søndag 8. april 2018

No. 1658 Espen Ottosen: Jan Aage Torp Should not be a pastor!

No. 1658
Espen Ottosen: Jan Aage  Torp Should not be a pastor!
One of the very few within the Christianity who has dared to question both the work of Pastor Torp and personal life is Espen Ottosen, information manager in the Norwegian Lutheran Mission. In several articles on our country's value debate, he explains why Torp should no longer serve as a pastor:

Picture of narreapostel Jan Aage Torp where he grabs his own son publicly, illustrated.

Should retire as a pastor!
I have expressed on twitter that I think it's regrettable that Jan-Aage Torp does not end up as a pastor. The reason is not just the story that his son appears in today's issue of the A magazine. My reasoning is more comprehensive. Here are some words.
Jan-Aage Torp is a pastor. Also the term apostle is used for his ministry. Nevertheless, it is natural to emphasize what Paul asks as a supervisor's requirement. Here are some important verses from 1 Tim 3.2-7:
"Therefore, an overseer must be impeccable, one woman's man, sober, sincere, worthy, hospitable, capable of teaching others, not drinking, not violent, but gentle, not fierce or money-loving. He must manage his house well and have obedient children with all honesty. But whoever does not know how to govern his own house, how can he care for the church of God? He must not be converted, lest he be inflated and fall under the devil's judgment. He must also have good testimony from those who are outside, so that he will not be mocked and caught in the snare of the devil. "
These words present great ideals. First of all, let me say that I (of course) does not believe that a Christian leader should be perfect. We are all sinners. Fortunately, the Bible says that God can also use weak and wrong people. At the same time, I think the words of Paul represent a scale of relevance and importance. We have no right to cancel the meaning of these words because no one is flawless. A Christian leader relies on trust. Therefore, there must be a connection between life and learning.
As far as Jan-Aage Torp is concerned, I think that he himself has weakened his trust in a fundamental way, especially in recent years. I think it's uncomfortable to claim. But I actually think it's even more difficult to be completely silent - for his conduct he has discredited the entire Christian church in Norway.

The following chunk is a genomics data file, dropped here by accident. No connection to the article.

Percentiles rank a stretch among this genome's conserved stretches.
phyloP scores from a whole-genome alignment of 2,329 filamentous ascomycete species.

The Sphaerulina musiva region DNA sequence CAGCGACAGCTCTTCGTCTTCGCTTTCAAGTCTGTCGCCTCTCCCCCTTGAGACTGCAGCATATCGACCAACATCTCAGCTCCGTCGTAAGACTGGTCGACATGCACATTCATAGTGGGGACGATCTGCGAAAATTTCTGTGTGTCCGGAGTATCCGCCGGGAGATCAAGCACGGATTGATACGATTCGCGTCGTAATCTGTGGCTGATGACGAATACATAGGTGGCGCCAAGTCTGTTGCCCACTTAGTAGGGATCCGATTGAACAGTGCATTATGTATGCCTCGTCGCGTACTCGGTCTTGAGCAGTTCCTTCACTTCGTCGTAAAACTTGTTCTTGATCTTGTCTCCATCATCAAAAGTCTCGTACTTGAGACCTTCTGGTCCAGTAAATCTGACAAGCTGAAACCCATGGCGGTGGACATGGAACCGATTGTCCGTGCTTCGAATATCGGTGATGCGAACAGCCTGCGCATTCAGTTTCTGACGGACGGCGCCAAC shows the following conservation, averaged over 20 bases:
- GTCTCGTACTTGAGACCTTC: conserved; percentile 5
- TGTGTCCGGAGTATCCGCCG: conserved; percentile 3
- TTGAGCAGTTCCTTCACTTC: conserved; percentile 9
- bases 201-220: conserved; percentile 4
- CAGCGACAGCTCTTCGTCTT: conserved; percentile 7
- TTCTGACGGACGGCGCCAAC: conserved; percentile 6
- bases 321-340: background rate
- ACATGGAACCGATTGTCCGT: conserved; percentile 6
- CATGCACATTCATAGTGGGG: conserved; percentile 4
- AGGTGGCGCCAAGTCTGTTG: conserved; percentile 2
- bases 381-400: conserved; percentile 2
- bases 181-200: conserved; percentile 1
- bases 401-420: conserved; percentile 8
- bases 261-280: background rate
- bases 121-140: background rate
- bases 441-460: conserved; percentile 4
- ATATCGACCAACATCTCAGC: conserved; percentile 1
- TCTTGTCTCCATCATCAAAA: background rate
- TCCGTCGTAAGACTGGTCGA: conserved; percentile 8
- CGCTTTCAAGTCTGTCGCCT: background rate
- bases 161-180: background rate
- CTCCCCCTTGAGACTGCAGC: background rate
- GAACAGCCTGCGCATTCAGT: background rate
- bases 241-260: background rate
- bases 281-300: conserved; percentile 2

The last example relates to the story the son is now telling. It's simply shaking, even though I take into account that the media do not give a completely balanced representation, even though Torp has had the opportunity to respond. Many Christian leaders have experienced that their children have gone away from faith. Some would think that it in itself disqualifies a pastor. I do not think so. Also, pastor children must have the opportunity to choose their own faith. But the story of Anders Torp is very special, also because the son today has broken all contact with his father. It obviously weakens the trust of Torp.
Even more serious is this since Torp today admits that the theology he made sure his son was met was unhealthy. To some extent, it is good that Torp takes self-criticism. The problem is just that there are limits to how many times a person can greatly upset their mistakes - and still keep trust. Torp prophesied bloodbath during the Olympics in Athens, something he later regretted. In today's articles, he regrets both contact with the Danish "Father's House" and "Spirit-Driveners" from Zambia. That's why there is reason to ask if Torp has shown sufficient spiritual discretion. I do not think so. In addition, I think of much of the substance found on the website of Oslo Church, and the blog of Jan-Aage Torp shows that Torp still markets an extraordinary charismatic approach. It is very problematic.
One last moment is that Jan-Aage Torp is married again. This is a difficult point to comment - as regards the privacy of Torp. At the same time, I think it is unreasonable to think that all topics relating to marital status should be stamped as irrelevant. Paul, after all, emphasizes such questions in 1 Timothy's letter.
It is probably well known that my basic belief is that reprint is wrong. This I justify with Matt 19.3-10 and some other bielvers. At the same time, I think the question is difficult. Many conservative Christians believe relegation in certain situations may be right. I respect that. On the other hand, I firmly believe that Christian leaders should refrain from remarriage - for example, because Paul writes that a leader should be "a woman's husband."

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